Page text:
Side Effects - The Movie
Exposes how the drug industry abuses Americans
us review some of the facts about the
pharmaceutical industry in America (Americans
consume the highest amount of prescription drugs
in the world):
In 2002, the
combined profits (not revenues) for the ten
drug companies in the Fortune 500 ($35.9
billion) were more than the profits for all
the other 490 businesses combined ($33.7
pharmaceutical industry spends twice as much
on Marketing as it does on Research and
Development (R&D), a minimum of $25
BILLION per year! No wonder you see so
many ads on television for drugs.
pharmaceutical industry spends more on
lobbying than any other industry. In
fact for every representative that you have in
Washington, there are two lobbyists from the
drug industry alone.
The conduct of
the drug industry has come under a lot of scrutiny since
the recall of dangerous drugs like Vioxx and Bextra that
have killed tens of thousands of Americans. While
consumer groups have demanded recalls of other drugs like Viagra
but the pressure from pharma companies was so strong that
FDA has refused to act.
now you can see with your own eyes the inner
workings of the pharma companies in a
"Side Effects." In "Side Effects", filmmaker Kathleen Slattery-Moschkau has turned her ten years' experience as a
sales rep for a top drug company into a darkly funny – and enlightening -- feature film starring
Katherine Heigl ("Grey's Anatomy").
Side Effects" reveals the techniques that
drug companies use to market their products to
physicians. “Even the medical community has had
limited knowledge as to what is really going on
behind the scenes of these companies,” Slattery-Moschkau
notes. “It was important to me to raise
awareness with both doctors and patients.”
says, “For ten years, as a drug rep, almost
daily I experienced the comical marketing tactics
of the industry, as well as their dangerous
pursuit of profits that can, and have, come at the
expense of patients' lives.” Slattery-Moschkau
finally left the industry. “It was very
difficult,” she recalls, “because the money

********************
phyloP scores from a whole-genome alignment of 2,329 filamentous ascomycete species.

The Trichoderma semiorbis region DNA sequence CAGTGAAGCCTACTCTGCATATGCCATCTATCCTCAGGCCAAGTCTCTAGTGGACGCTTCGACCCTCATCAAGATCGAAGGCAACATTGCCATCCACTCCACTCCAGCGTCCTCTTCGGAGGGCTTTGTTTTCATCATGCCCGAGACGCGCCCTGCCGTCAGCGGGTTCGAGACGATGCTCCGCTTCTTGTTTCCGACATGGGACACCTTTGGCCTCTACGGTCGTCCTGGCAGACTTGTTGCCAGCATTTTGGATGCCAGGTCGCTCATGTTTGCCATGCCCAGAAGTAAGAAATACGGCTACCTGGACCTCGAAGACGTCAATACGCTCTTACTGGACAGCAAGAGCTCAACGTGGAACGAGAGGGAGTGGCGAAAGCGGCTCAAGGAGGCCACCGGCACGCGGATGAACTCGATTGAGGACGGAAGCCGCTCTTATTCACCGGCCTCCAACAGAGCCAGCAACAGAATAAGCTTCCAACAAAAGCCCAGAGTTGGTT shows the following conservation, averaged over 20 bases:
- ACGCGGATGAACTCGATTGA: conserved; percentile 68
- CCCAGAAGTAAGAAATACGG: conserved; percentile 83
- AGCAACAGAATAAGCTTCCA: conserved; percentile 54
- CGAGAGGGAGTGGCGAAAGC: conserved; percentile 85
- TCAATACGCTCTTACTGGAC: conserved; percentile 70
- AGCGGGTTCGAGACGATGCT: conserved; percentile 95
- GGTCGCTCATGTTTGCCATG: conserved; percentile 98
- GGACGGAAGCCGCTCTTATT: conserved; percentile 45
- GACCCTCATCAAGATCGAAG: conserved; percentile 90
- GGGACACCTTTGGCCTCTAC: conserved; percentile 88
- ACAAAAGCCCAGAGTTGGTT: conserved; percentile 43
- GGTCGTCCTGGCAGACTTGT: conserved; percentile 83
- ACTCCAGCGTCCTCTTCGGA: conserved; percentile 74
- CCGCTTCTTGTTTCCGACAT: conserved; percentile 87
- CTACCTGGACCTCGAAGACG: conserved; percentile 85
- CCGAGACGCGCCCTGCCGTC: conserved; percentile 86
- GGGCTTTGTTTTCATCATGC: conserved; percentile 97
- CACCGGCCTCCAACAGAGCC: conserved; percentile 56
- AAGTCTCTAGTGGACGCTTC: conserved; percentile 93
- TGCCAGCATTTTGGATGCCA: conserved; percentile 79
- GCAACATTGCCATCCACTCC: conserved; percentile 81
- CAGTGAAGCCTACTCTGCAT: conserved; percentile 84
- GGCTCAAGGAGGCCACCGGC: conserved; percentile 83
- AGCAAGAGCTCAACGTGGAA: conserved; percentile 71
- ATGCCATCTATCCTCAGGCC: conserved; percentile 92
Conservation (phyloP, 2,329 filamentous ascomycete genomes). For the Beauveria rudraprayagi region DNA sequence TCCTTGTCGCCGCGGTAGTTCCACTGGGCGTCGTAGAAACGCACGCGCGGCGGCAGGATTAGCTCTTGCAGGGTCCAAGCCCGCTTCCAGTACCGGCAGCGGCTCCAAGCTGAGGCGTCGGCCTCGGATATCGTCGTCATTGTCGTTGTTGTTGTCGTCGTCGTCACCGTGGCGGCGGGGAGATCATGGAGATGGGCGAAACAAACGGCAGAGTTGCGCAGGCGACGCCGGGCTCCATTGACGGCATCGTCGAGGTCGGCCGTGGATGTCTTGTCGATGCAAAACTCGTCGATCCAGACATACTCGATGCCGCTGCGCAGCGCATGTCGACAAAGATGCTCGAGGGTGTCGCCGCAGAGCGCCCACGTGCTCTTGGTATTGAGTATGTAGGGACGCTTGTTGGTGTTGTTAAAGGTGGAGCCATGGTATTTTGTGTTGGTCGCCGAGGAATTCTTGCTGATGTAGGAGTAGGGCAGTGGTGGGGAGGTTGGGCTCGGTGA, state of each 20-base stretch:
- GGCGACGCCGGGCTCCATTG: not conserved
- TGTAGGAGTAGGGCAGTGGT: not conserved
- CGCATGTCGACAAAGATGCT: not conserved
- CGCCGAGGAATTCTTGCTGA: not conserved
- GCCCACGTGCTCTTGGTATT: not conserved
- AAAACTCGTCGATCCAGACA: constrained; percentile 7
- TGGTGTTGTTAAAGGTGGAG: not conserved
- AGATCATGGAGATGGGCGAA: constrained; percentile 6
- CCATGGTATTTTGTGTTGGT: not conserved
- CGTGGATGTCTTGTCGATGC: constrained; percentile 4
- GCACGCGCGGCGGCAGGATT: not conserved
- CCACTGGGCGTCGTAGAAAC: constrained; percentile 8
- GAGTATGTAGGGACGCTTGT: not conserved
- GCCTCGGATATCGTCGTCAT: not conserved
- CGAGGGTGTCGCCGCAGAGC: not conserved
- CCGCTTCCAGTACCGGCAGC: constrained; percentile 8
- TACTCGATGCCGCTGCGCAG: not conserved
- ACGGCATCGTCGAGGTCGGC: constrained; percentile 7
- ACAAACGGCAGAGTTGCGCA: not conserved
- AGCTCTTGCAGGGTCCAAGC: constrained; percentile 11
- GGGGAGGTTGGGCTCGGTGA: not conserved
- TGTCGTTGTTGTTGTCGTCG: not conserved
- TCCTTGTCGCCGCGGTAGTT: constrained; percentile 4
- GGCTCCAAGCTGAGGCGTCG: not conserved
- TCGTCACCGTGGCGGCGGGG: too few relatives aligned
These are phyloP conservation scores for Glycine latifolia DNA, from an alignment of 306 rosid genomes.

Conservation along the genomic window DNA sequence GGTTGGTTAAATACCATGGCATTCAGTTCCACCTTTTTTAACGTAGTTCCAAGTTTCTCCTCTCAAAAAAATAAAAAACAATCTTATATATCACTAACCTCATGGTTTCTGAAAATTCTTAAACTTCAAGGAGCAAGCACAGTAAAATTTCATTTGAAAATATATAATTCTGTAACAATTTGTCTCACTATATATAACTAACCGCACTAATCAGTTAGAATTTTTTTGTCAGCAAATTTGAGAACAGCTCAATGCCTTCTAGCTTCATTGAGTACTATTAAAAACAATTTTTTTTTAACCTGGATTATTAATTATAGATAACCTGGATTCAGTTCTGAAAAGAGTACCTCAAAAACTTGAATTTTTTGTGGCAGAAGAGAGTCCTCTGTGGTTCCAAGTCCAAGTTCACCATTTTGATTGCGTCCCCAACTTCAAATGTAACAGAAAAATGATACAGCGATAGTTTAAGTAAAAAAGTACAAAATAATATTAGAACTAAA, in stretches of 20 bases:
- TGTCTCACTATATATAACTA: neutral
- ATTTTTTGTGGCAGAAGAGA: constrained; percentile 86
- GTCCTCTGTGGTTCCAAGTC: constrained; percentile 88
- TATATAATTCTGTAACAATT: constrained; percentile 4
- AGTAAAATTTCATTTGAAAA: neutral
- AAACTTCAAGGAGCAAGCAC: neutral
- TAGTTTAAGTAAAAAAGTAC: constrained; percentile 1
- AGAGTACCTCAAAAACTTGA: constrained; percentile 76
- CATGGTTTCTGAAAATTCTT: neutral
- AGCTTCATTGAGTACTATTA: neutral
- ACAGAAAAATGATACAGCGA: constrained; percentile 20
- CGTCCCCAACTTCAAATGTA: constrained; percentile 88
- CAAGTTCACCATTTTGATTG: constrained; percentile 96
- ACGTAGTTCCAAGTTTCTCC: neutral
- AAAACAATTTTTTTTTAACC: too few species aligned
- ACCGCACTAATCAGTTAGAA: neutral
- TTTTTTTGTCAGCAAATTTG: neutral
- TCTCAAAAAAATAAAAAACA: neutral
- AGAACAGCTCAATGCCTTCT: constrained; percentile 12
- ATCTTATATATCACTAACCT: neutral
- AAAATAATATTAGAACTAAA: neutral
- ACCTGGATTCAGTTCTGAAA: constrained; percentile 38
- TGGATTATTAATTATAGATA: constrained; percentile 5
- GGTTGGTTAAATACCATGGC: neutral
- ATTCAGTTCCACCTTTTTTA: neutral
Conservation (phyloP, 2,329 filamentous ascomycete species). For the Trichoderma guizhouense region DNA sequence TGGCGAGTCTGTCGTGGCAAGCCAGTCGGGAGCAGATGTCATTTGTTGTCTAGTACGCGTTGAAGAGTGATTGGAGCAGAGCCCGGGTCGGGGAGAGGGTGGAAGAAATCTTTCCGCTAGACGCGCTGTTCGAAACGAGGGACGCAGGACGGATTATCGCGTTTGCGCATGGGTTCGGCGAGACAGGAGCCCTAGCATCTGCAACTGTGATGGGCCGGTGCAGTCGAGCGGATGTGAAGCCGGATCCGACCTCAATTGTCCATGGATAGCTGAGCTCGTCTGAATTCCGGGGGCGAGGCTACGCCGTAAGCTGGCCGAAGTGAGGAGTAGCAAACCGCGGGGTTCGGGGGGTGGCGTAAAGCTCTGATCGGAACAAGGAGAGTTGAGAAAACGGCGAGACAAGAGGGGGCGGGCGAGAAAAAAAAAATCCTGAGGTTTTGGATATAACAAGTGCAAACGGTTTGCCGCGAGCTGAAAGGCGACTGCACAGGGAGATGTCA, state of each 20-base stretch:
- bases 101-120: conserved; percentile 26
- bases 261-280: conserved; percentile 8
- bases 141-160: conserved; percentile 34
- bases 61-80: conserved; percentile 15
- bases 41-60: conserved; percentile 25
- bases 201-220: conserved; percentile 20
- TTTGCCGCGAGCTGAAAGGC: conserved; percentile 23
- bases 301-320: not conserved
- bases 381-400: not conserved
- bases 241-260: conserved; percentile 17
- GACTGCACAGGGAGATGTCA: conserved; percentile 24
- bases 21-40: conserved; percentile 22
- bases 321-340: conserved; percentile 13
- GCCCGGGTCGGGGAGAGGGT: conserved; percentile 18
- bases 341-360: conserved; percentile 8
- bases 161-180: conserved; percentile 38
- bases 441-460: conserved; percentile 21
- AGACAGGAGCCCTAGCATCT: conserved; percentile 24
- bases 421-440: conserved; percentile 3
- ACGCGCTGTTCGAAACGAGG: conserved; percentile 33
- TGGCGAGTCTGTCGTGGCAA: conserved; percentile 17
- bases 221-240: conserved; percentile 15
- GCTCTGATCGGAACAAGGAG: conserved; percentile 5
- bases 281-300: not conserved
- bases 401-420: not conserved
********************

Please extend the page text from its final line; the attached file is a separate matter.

and perks are so seductive, but eventually I
couldn't look in the mirror any longer.”
writer/director felt, however, that she needed to share
her knowledge and experience with the world. “I chose to
as a story instead of a documentary,” she notes,
“because I thought I could reach a wider audience that
way. I felt that through fiction I could get people to
laugh, be shocked, and get educated at the same time.”
In the film, Karly Hert, played by
Heigl, is a young woman struggling with
romance, ethics, and
her career in the drug industry.
Attracted to the perks and benefits of working for a drugmaker, Karly is oblivious to her own value system until she meets Zach Danner (Lucian McAfee), a down-to-earth guy who challenges Karly to think clearly about what she's doing with her life – both personally and professionally.
Karly, encouraged by Zach, begins seeing her job more clearly, defying direction from upper management and employee handbooks, and does her work with a fresh twist – honesty. As she candidly begins revealing the true effects of her company's miracle drugs, irony takes hold, and her sales numbers go through the roof. Suddenly, Karly is reaping even greater benefits, and is lured back into the corporate machine.
While the company grooms Karly for
a top management position, she discovers some explicitly unethical marketing practices that are jeopardizing patient safety. She is faced again with ethical choices, but remembers her ultimate goal is the same as the corporation's, “to protect and prolong human life.” The film ends with Karly resolving her ethical dilemma – one way or the other!
Slattery-Moschkau filmed the entire production on a budget of $190,000, in Madison, Wisconsin, where she lives with her husband and children, A “closet writer,” she jotted down some of her astonishing experiences while in the industry on “stickie notes.” Eventually, she had a whole pile of them, and “the script practically wrote itself.”